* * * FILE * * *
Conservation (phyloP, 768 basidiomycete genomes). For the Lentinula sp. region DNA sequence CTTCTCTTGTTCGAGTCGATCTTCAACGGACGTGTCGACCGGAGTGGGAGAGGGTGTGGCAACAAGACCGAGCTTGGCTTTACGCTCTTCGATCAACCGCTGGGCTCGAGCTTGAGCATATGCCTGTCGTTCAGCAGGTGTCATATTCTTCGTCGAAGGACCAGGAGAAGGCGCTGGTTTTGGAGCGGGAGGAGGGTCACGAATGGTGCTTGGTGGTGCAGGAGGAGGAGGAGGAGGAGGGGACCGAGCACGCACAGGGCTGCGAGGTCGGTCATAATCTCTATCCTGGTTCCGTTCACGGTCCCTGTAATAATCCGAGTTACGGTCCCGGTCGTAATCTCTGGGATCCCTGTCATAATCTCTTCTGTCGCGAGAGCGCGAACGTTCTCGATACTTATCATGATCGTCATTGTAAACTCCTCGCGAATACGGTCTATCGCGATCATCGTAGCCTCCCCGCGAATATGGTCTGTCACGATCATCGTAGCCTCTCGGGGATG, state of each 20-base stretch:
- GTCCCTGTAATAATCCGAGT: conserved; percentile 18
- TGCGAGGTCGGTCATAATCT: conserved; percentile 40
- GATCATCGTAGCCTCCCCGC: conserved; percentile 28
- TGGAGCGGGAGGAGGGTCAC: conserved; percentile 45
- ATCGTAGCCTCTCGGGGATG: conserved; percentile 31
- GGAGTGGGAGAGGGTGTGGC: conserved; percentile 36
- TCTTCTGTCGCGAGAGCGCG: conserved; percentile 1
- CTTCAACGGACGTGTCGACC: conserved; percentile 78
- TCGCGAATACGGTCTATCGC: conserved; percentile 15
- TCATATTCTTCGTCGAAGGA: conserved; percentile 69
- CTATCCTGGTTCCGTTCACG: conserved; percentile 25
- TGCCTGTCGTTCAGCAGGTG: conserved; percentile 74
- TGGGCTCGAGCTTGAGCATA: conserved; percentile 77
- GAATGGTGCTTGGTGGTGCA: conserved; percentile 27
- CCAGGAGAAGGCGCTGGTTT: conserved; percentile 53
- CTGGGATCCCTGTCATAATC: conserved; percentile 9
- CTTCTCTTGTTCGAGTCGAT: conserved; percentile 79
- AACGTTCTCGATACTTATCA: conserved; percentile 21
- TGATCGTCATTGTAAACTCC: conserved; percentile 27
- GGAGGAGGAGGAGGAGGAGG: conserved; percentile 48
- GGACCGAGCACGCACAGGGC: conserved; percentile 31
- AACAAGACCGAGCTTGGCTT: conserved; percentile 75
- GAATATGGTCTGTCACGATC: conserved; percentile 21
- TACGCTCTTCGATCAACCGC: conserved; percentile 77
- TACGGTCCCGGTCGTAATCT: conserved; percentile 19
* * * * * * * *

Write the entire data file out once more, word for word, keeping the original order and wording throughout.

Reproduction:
Conservation (phyloP, 768 basidiomycete genomes). For the Lentinula sp. region DNA sequence CTTCTCTTGTTCGAGTCGATCTTCAACGGACGTGTCGACCGGAGTGGGAGAGGGTGTGGCAACAAGACCGAGCTTGGCTTTACGCTCTTCGATCAACCGCTGGGCTCGAGCTTGAGCATATGCCTGTCGTTCAGCAGGTGTCATATTCTTCGTCGAAGGACCAGGAGAAGGCGCTGGTTTTGGAGCGGGAGGAGGGTCACGAATGGTGCTTGGTGGTGCAGGAGGAGGAGGAGGAGGAGGGGACCGAGCACGCACAGGGCTGCGAGGTCGGTCATAATCTCTATCCTGGTTCCGTTCACGGTCCCTGTAATAATCCGAGTTACGGTCCCGGTCGTAATCTCTGGGATCCCTGTCATAATCTCTTCTGTCGCGAGAGCGCGAACGTTCTCGATACTTATCATGATCGTCATTGTAAACTCCTCGCGAATACGGTCTATCGCGATCATCGTAGCCTCCCCGCGAATATGGTCTGTCACGATCATCGTAGCCTCTCGGGGATG, state of each 20-base stretch:
- GTCCCTGTAATAATCCGAGT: conserved; percentile 18
- TGCGAGGTCGGTCATAATCT: conserved; percentile 40
- GATCATCGTAGCCTCCCCGC: conserved; percentile 28
- TGGAGCGGGAGGAGGGTCAC: conserved; percentile 45
- ATCGTAGCCTCTCGGGGATG: conserved; percentile 31
- GGAGTGGGAGAGGGTGTGGC: conserved; percentile 36
- TCTTCTGTCGCGAGAGCGCG: conserved; percentile 1
- CTTCAACGGACGTGTCGACC: conserved; percentile 78
- TCGCGAATACGGTCTATCGC: conserved; percentile 15
- TCATATTCTTCGTCGAAGGA: conserved; percentile 69
- CTATCCTGGTTCCGTTCACG: conserved; percentile 25
- TGCCTGTCGTTCAGCAGGTG: conserved; percentile 74
- TGGGCTCGAGCTTGAGCATA: conserved; percentile 77
- GAATGGTGCTTGGTGGTGCA: conserved; percentile 27
- CCAGGAGAAGGCGCTGGTTT: conserved; percentile 53
- CTGGGATCCCTGTCATAATC: conserved; percentile 9
- CTTCTCTTGTTCGAGTCGAT: conserved; percentile 79
- AACGTTCTCGATACTTATCA: conserved; percentile 21
- TGATCGTCATTGTAAACTCC: conserved; percentile 27
- GGAGGAGGAGGAGGAGGAGG: conserved; percentile 48
- GGACCGAGCACGCACAGGGC: conserved; percentile 31
- AACAAGACCGAGCTTGGCTT: conserved; percentile 75
- GAATATGGTCTGTCACGATC: conserved; percentile 21
- TACGCTCTTCGATCAACCGC: conserved; percentile 77
- TACGGTCCCGGTCGTAATCT: conserved; percentile 19